“A domain with dashes can be a bit less marketable, and the Big G spam team has admitted that anything with MORE than one dash may set off some red flags as a possible spammer domain – that doesn’t mean it is a spammer domain, but let’s just say that a domain with a couple dashes may get an extra look over.”
“Dang Nicky, you are on top of your game,” I shouted.
“Whoa, keep it down, nerdboy,” she replied. “Besides, there’s a lot more to tell you.
“As far as ranking you are always best with a .COM, then .ORG, and then .NET. If you plan on selling or flipping a domain it is usually best to always go with a .com as it’s the most preferred. If you don’t plan on selling the domain and just want something purely for ranking in search engines and the .com isn’t available then always go with a .org or .net.
“Back at Treadstone SEO, I once did a 6-month experiment with three exact match domains. I bought the .net, .org, and .info versions of a single domain when the .com wasn’t available.
“I put the same amount of content on them and same amount of backlinks. Here are the results…
“The .org currently ranks #2 in The Big G for the search term, the .net has usually floated around page 1 somewhere, and the .info has never made it off page 2.
“So for the domain name, it’s best to avoid dashes if possible. If you really want a .com there are some other things you can do, such as adding the plural form of the keyword.
“For example, if you wanted internetmarketing.com and it wasn’t available then go for internetmarketings.com, and if that isn’t available continue to add a suffix until you find what works best.”
“Hey cool, what about InternetMarketingz.com?”, I asked.
“Craig, you’re an idiot. Stop interrupting me. Back to where I was going with that…
“Avoid a prefix unless it is part of a search term you would want to pick up. For example, BestInternetMarketing.com would be a good alternative to InternetMarketing.com because there are always going to be searches on the long tail.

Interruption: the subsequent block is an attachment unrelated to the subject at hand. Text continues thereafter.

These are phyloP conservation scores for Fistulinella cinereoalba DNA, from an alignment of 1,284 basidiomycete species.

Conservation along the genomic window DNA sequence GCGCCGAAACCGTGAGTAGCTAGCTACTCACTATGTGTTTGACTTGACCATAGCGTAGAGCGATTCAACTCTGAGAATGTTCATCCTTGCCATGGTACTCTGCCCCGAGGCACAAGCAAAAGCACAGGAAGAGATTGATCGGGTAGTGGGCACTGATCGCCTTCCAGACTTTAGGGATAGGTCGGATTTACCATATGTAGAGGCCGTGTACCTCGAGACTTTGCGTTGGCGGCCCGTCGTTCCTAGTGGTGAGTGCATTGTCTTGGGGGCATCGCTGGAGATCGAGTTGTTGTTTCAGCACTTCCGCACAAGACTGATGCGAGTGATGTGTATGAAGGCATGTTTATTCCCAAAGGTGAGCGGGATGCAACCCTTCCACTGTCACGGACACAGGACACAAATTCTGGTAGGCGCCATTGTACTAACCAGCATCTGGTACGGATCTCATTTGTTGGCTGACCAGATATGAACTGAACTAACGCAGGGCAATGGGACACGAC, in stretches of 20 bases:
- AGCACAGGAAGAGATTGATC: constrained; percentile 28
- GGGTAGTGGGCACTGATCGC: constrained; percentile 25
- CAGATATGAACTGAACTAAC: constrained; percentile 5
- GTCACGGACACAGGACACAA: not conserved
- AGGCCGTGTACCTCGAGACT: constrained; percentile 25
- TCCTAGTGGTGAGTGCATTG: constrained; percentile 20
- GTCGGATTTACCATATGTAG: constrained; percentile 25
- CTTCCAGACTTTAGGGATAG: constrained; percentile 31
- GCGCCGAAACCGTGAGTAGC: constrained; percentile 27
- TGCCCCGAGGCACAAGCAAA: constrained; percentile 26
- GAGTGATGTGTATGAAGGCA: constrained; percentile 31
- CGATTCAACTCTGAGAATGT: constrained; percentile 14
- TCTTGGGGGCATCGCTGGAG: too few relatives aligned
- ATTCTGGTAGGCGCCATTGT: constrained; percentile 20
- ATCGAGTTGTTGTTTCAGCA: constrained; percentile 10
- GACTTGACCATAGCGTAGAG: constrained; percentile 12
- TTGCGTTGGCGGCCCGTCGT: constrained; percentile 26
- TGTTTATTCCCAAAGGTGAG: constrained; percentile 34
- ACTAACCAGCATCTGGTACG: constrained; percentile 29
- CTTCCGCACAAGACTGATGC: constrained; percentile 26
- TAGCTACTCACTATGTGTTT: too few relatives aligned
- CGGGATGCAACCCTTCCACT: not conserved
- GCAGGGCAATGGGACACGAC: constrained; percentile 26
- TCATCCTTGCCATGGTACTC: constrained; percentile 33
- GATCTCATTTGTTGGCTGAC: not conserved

“Just remember that whenever you add a prefix it will make it slightly harder to rank for the root keyword.”
“When you add a suffix like a plural ‘s’ or ‘site’ or ‘blog’ or ‘store’ or yes, ‘z’, then the Big G is going to read the keyword first in the domain prior to reading the suffix.
“Bottom line: Here are my standard RULES of domain buying:
1) Focus on Aged Domains with backlinks or page rank
I’ve found even if a domain has expired a couple weeks it can still retain the PR and backlinks. However, the longer after the expiration date the greater the risk of losing the PR and backlinks benefits. But if you don’t mind starting out fresh and just wanted it for the name then it’s not a big deal.
2) For SEO purposes go with the .com first, and if that is not available, grab the .org and then the .net
3) Avoid dashes
4) If you cannot get exact match then use a suffix instead of a prefix if you need to add a word to the domain – or go with a long tail keyword phrase that has a prefix
“Thanks Nicky, my network is going to love this. Oh, I mean that one guy is going to love this,” I blurted out before correcting myself.
“I know you’re giving this out to thousands of people, Craig. You’re such a terrible liar. You wouldn’t survive an hour in my world of secret assassin programs and SEO warfare,” she replied while rolling her eyes. “Ok, anything else before I get back to the lab?”
“Yeah, just one quick question. Why did you want to meet at Hooters of all places?”, I asked.
“Because, no one from the Big G would be caught dead in here. They’re all too nerdy and pretentious. It’s the social media guys you have to watch out for here. Those guys are like a bunch of frat boys on jungle juice,” she explained.
“Besides, I really like their fish tacos.”
And with that, Nicky disappeared into the kitchen and out through a back alley to take continue her world domination plans using the time-tested combination of assassins and Search Engine Optimization.
“With but few exceptions, it is always the underdog who wins through sheer willpower.” – Johnny Weissmuller